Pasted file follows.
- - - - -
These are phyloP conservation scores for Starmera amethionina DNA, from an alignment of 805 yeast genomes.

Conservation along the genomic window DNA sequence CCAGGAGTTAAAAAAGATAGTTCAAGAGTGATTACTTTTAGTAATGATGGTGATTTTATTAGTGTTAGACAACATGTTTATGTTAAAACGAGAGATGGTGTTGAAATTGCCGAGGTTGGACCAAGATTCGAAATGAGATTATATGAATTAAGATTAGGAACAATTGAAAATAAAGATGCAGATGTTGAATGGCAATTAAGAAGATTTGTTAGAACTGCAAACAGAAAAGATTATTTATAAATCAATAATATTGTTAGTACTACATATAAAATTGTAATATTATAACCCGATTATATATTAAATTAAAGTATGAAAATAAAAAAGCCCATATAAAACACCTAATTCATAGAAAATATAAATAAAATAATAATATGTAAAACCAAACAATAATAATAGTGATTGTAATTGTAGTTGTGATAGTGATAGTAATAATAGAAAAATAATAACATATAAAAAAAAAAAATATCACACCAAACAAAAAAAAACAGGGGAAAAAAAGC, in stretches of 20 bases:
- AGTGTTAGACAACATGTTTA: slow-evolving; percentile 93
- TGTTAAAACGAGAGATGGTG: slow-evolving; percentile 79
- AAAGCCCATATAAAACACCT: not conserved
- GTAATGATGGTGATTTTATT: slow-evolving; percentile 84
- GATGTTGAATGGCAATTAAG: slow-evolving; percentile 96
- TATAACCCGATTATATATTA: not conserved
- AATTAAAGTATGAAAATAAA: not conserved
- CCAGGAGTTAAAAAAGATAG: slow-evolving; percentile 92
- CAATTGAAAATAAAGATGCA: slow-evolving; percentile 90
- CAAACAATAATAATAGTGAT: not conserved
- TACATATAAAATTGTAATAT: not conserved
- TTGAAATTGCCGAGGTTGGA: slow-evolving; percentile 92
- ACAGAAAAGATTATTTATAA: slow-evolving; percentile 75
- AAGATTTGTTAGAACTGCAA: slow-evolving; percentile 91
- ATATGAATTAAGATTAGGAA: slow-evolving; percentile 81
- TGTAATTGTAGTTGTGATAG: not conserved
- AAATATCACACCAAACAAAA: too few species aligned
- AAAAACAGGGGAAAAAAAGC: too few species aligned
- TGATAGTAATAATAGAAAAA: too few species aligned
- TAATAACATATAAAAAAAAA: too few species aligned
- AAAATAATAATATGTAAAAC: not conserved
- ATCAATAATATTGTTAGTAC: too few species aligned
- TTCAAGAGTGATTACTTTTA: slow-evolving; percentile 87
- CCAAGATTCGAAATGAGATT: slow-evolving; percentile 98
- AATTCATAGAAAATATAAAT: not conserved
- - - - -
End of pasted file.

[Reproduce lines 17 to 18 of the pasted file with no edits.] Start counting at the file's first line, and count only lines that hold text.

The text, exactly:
- ATATGAATTAAGATTAGGAA: slow-evolving; percentile 81
- TGTAATTGTAGTTGTGATAG: not conserved